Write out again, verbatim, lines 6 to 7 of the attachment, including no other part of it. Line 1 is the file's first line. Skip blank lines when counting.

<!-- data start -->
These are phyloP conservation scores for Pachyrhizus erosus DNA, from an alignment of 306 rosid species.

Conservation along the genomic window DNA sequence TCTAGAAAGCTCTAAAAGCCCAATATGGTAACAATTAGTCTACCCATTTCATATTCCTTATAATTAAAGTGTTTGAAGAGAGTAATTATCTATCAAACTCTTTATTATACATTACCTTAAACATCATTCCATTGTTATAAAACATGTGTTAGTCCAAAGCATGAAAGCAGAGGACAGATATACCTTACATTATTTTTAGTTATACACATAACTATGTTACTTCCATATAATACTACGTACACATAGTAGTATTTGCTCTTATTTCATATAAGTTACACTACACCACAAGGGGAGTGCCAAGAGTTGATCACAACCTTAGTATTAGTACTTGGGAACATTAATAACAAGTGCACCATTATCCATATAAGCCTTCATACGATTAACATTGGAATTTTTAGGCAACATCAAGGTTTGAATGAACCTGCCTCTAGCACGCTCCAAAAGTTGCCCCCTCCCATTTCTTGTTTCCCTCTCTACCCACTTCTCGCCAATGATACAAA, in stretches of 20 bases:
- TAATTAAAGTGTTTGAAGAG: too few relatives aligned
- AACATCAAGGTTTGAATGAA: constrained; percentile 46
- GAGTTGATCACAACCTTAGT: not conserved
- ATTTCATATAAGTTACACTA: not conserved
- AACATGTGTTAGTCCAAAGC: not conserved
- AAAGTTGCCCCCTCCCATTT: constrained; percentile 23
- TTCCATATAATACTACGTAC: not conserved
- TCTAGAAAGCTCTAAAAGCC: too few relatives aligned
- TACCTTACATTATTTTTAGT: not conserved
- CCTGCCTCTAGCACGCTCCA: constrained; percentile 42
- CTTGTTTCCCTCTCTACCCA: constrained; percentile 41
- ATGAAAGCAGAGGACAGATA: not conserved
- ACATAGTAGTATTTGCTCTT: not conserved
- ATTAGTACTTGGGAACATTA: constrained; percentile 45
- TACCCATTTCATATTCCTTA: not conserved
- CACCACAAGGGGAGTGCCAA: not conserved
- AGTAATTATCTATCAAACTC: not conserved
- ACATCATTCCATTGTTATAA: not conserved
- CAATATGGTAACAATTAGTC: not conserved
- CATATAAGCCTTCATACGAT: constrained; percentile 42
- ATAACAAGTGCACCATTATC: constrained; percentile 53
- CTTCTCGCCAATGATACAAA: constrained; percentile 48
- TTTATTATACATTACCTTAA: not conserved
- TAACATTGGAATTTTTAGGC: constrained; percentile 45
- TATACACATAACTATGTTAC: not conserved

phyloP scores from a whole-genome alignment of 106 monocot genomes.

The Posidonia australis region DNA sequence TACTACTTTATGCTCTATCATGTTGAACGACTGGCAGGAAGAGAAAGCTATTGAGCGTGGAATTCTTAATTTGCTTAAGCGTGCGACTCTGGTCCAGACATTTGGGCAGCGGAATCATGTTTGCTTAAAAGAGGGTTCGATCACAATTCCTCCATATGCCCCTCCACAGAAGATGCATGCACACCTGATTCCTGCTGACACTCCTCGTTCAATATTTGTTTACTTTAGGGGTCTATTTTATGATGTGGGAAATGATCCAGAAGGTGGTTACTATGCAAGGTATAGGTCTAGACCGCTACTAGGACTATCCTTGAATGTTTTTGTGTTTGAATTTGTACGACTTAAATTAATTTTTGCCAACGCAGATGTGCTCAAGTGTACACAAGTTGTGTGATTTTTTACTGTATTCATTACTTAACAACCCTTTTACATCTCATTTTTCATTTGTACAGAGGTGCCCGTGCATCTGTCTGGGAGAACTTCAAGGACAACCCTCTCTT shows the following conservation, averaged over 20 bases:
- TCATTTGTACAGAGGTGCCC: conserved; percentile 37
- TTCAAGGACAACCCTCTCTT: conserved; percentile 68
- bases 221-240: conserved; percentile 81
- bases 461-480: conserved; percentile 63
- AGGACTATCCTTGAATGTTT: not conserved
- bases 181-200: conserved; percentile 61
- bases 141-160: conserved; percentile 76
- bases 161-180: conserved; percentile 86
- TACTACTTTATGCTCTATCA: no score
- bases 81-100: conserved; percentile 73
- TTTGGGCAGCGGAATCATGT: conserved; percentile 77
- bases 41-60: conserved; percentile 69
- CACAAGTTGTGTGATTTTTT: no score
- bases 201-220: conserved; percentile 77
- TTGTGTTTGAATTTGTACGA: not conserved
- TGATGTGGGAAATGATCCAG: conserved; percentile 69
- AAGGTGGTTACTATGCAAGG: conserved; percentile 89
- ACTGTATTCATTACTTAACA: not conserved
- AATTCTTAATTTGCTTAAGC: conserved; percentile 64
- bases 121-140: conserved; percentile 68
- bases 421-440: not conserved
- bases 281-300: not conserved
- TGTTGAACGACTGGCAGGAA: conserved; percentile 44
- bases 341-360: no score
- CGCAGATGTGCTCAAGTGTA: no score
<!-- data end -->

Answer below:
- ATTTCATATAAGTTACACTA: not conserved
- AACATGTGTTAGTCCAAAGC: not conserved